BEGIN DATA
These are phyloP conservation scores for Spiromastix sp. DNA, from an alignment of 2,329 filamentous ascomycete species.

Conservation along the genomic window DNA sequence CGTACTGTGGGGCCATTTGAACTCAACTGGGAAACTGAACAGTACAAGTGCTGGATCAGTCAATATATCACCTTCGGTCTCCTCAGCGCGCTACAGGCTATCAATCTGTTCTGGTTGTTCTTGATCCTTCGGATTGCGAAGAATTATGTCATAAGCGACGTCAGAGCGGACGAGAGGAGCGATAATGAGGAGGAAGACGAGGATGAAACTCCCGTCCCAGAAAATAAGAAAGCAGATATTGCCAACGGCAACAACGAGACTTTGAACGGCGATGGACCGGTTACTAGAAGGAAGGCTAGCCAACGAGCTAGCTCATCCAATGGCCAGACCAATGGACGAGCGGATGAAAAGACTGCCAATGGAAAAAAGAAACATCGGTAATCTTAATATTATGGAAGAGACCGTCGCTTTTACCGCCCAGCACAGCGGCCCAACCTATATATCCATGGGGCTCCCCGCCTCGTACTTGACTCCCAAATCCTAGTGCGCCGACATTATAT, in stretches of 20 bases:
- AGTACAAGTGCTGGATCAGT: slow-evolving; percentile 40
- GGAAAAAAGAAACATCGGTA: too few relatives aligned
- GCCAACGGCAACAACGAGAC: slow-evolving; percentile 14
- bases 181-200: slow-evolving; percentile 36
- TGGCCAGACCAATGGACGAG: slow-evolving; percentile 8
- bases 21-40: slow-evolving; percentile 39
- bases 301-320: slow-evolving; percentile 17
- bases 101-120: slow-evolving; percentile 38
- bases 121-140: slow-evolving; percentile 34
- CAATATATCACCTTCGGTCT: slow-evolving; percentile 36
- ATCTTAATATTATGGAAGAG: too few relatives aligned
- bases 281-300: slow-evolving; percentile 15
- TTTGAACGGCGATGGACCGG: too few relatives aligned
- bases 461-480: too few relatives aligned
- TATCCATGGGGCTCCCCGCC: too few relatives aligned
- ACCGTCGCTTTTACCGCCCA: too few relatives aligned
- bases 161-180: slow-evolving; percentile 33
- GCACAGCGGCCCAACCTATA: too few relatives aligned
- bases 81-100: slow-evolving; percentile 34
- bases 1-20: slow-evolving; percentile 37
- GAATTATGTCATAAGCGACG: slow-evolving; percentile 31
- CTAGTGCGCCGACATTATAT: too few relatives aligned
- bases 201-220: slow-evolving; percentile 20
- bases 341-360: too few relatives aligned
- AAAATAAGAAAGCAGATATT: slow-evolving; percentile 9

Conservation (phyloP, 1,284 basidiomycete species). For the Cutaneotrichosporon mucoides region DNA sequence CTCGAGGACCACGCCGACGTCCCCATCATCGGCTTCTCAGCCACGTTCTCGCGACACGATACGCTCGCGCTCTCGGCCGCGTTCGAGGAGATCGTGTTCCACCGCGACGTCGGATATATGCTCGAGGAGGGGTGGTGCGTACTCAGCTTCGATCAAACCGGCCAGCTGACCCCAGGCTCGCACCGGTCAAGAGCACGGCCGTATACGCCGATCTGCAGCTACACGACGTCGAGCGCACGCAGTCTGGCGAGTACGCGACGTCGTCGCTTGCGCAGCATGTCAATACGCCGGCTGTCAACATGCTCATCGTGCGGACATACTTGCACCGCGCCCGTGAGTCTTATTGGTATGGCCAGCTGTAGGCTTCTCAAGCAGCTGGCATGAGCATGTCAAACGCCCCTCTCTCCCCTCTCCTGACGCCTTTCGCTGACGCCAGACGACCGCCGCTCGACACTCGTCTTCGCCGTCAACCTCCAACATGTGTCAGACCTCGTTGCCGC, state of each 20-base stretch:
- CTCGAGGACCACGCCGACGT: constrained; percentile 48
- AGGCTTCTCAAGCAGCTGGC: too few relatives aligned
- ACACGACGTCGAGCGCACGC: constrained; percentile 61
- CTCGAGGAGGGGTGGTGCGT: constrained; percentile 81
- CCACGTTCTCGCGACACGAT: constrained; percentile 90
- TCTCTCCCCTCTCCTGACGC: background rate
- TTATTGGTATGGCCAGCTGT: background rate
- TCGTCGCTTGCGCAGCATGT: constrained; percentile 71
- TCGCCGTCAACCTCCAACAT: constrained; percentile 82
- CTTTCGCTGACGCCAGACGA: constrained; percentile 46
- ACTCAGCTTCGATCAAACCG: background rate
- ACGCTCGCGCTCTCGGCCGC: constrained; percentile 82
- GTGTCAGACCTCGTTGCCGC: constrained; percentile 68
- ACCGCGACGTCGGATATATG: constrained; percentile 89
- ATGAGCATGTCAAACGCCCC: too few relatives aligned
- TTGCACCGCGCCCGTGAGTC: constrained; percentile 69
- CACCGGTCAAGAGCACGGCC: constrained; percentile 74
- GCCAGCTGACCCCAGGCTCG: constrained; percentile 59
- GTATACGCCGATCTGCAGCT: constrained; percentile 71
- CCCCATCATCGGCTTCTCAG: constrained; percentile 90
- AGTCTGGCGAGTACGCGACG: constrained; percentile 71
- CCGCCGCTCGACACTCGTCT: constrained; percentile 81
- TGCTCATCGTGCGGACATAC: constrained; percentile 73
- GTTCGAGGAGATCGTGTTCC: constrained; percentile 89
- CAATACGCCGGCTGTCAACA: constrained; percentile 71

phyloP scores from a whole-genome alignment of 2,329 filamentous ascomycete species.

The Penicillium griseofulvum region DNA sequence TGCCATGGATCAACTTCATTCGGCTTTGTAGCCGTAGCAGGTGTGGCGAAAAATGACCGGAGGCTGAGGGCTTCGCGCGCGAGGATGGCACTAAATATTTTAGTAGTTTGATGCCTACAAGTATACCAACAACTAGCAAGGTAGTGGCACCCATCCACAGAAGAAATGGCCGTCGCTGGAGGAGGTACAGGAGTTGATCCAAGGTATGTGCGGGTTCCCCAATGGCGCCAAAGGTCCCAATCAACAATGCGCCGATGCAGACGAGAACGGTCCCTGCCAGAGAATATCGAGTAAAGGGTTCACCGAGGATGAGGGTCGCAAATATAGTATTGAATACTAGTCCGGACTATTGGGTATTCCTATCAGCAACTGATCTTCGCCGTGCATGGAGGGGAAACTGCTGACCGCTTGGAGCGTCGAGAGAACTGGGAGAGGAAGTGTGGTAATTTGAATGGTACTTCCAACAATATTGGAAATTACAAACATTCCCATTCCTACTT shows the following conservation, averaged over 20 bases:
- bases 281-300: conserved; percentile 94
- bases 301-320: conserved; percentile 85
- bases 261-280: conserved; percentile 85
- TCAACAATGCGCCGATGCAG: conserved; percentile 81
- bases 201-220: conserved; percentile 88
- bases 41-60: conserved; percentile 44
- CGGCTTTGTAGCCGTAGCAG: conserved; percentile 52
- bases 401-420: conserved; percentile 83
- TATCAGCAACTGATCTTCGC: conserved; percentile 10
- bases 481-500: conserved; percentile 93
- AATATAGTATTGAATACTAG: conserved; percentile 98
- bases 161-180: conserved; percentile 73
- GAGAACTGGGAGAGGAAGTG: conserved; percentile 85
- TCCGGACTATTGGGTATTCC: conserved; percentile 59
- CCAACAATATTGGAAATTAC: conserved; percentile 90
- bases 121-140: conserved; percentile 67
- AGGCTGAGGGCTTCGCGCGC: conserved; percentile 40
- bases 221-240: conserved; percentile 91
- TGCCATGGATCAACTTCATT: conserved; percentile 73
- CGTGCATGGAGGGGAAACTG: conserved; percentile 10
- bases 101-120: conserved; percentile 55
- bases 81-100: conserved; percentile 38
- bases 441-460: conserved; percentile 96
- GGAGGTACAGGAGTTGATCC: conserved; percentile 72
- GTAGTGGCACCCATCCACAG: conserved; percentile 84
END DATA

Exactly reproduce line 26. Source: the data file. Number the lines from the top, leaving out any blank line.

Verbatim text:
- bases 341-360: too few relatives aligned